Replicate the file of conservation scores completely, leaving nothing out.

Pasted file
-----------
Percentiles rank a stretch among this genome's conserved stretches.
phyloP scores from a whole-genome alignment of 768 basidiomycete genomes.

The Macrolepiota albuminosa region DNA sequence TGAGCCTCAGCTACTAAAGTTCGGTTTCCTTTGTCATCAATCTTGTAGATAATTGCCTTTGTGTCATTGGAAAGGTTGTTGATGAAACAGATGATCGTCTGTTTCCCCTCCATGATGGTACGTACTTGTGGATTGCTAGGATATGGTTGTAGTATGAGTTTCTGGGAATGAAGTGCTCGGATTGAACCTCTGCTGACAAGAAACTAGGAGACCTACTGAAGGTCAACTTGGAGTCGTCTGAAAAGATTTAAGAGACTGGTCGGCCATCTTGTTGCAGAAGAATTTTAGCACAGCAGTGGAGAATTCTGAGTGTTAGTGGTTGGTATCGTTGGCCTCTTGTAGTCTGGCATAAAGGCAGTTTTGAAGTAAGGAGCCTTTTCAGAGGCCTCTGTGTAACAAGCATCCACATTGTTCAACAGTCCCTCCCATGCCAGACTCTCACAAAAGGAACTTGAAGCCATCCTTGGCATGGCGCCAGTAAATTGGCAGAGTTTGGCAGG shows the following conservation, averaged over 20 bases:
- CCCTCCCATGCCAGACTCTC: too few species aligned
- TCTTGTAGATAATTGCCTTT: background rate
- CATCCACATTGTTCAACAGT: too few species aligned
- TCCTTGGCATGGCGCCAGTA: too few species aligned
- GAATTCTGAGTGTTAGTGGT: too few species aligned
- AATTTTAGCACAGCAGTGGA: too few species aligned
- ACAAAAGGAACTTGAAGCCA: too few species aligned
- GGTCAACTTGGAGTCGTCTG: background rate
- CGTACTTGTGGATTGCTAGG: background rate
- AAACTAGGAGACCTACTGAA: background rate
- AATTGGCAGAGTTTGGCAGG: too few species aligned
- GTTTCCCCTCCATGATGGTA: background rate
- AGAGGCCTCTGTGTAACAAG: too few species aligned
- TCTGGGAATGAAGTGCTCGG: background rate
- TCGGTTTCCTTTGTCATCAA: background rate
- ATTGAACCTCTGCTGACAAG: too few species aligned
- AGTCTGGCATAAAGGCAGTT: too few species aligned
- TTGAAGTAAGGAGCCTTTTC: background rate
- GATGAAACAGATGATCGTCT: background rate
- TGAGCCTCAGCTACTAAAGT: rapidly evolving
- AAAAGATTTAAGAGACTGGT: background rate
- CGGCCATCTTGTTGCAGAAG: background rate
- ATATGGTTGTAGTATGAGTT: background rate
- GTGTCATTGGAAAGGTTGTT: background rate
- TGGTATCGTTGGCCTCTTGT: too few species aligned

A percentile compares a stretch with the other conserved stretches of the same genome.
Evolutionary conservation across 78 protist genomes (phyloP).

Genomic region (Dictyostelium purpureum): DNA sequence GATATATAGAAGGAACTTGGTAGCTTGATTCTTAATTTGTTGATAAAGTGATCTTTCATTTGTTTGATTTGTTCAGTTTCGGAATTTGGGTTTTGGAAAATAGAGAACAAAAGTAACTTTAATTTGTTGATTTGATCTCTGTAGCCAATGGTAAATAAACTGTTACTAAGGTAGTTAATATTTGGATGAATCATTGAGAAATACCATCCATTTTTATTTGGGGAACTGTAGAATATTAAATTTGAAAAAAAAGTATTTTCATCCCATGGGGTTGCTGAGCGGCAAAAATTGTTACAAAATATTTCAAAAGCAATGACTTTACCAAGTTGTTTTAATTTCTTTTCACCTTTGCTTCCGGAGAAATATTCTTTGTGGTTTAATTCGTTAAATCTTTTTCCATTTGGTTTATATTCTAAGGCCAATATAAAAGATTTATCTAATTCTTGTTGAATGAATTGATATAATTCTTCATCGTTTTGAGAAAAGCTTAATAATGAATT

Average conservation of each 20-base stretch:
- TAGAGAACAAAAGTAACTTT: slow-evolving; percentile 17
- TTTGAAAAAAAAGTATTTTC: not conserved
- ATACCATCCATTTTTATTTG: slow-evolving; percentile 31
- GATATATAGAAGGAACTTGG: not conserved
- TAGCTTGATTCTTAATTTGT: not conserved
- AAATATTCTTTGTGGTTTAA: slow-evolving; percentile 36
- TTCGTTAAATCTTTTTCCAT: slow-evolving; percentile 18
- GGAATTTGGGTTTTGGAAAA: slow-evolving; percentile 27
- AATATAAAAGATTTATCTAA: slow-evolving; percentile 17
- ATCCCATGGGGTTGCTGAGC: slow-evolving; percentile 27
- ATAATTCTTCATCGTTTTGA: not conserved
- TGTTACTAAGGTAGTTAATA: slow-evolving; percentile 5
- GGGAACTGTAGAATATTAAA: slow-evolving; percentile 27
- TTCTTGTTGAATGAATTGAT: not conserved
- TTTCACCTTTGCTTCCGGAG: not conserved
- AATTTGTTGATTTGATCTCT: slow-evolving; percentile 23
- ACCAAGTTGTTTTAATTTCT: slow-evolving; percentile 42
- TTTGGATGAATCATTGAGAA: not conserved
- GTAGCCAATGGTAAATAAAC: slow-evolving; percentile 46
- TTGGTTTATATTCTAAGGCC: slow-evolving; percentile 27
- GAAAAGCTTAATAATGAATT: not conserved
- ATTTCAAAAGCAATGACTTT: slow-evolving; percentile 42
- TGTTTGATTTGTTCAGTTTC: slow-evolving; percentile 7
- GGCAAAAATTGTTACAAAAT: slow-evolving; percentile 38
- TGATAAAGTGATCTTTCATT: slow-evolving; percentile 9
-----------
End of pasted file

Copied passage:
Percentiles rank a stretch among this genome's conserved stretches.
phyloP scores from a whole-genome alignment of 768 basidiomycete genomes.

The Macrolepiota albuminosa region DNA sequence TGAGCCTCAGCTACTAAAGTTCGGTTTCCTTTGTCATCAATCTTGTAGATAATTGCCTTTGTGTCATTGGAAAGGTTGTTGATGAAACAGATGATCGTCTGTTTCCCCTCCATGATGGTACGTACTTGTGGATTGCTAGGATATGGTTGTAGTATGAGTTTCTGGGAATGAAGTGCTCGGATTGAACCTCTGCTGACAAGAAACTAGGAGACCTACTGAAGGTCAACTTGGAGTCGTCTGAAAAGATTTAAGAGACTGGTCGGCCATCTTGTTGCAGAAGAATTTTAGCACAGCAGTGGAGAATTCTGAGTGTTAGTGGTTGGTATCGTTGGCCTCTTGTAGTCTGGCATAAAGGCAGTTTTGAAGTAAGGAGCCTTTTCAGAGGCCTCTGTGTAACAAGCATCCACATTGTTCAACAGTCCCTCCCATGCCAGACTCTCACAAAAGGAACTTGAAGCCATCCTTGGCATGGCGCCAGTAAATTGGCAGAGTTTGGCAGG shows the following conservation, averaged over 20 bases:
- CCCTCCCATGCCAGACTCTC: too few species aligned
- TCTTGTAGATAATTGCCTTT: background rate
- CATCCACATTGTTCAACAGT: too few species aligned
- TCCTTGGCATGGCGCCAGTA: too few species aligned
- GAATTCTGAGTGTTAGTGGT: too few species aligned
- AATTTTAGCACAGCAGTGGA: too few species aligned
- ACAAAAGGAACTTGAAGCCA: too few species aligned
- GGTCAACTTGGAGTCGTCTG: background rate
- CGTACTTGTGGATTGCTAGG: background rate
- AAACTAGGAGACCTACTGAA: background rate
- AATTGGCAGAGTTTGGCAGG: too few species aligned
- GTTTCCCCTCCATGATGGTA: background rate
- AGAGGCCTCTGTGTAACAAG: too few species aligned
- TCTGGGAATGAAGTGCTCGG: background rate
- TCGGTTTCCTTTGTCATCAA: background rate
- ATTGAACCTCTGCTGACAAG: too few species aligned
- AGTCTGGCATAAAGGCAGTT: too few species aligned
- TTGAAGTAAGGAGCCTTTTC: background rate
- GATGAAACAGATGATCGTCT: background rate
- TGAGCCTCAGCTACTAAAGT: rapidly evolving
- AAAAGATTTAAGAGACTGGT: background rate
- CGGCCATCTTGTTGCAGAAG: background rate
- ATATGGTTGTAGTATGAGTT: background rate
- GTGTCATTGGAAAGGTTGTT: background rate
- TGGTATCGTTGGCCTCTTGT: too few species aligned

A percentile compares a stretch with the other conserved stretches of the same genome.
Evolutionary conservation across 78 protist genomes (phyloP).

Genomic region (Dictyostelium purpureum): DNA sequence GATATATAGAAGGAACTTGGTAGCTTGATTCTTAATTTGTTGATAAAGTGATCTTTCATTTGTTTGATTTGTTCAGTTTCGGAATTTGGGTTTTGGAAAATAGAGAACAAAAGTAACTTTAATTTGTTGATTTGATCTCTGTAGCCAATGGTAAATAAACTGTTACTAAGGTAGTTAATATTTGGATGAATCATTGAGAAATACCATCCATTTTTATTTGGGGAACTGTAGAATATTAAATTTGAAAAAAAAGTATTTTCATCCCATGGGGTTGCTGAGCGGCAAAAATTGTTACAAAATATTTCAAAAGCAATGACTTTACCAAGTTGTTTTAATTTCTTTTCACCTTTGCTTCCGGAGAAATATTCTTTGTGGTTTAATTCGTTAAATCTTTTTCCATTTGGTTTATATTCTAAGGCCAATATAAAAGATTTATCTAATTCTTGTTGAATGAATTGATATAATTCTTCATCGTTTTGAGAAAAGCTTAATAATGAATT

Average conservation of each 20-base stretch:
- TAGAGAACAAAAGTAACTTT: slow-evolving; percentile 17
- TTTGAAAAAAAAGTATTTTC: not conserved
- ATACCATCCATTTTTATTTG: slow-evolving; percentile 31
- GATATATAGAAGGAACTTGG: not conserved
- TAGCTTGATTCTTAATTTGT: not conserved
- AAATATTCTTTGTGGTTTAA: slow-evolving; percentile 36
- TTCGTTAAATCTTTTTCCAT: slow-evolving; percentile 18
- GGAATTTGGGTTTTGGAAAA: slow-evolving; percentile 27
- AATATAAAAGATTTATCTAA: slow-evolving; percentile 17
- ATCCCATGGGGTTGCTGAGC: slow-evolving; percentile 27
- ATAATTCTTCATCGTTTTGA: not conserved
- TGTTACTAAGGTAGTTAATA: slow-evolving; percentile 5
- GGGAACTGTAGAATATTAAA: slow-evolving; percentile 27
- TTCTTGTTGAATGAATTGAT: not conserved
- TTTCACCTTTGCTTCCGGAG: not conserved
- AATTTGTTGATTTGATCTCT: slow-evolving; percentile 23
- ACCAAGTTGTTTTAATTTCT: slow-evolving; percentile 42
- TTTGGATGAATCATTGAGAA: not conserved
- GTAGCCAATGGTAAATAAAC: slow-evolving; percentile 46
- TTGGTTTATATTCTAAGGCC: slow-evolving; percentile 27
- GAAAAGCTTAATAATGAATT: not conserved
- ATTTCAAAAGCAATGACTTT: slow-evolving; percentile 42
- TGTTTGATTTGTTCAGTTTC: slow-evolving; percentile 7
- GGCAAAAATTGTTACAAAAT: slow-evolving; percentile 38
- TGATAAAGTGATCTTTCATT: slow-evolving; percentile 9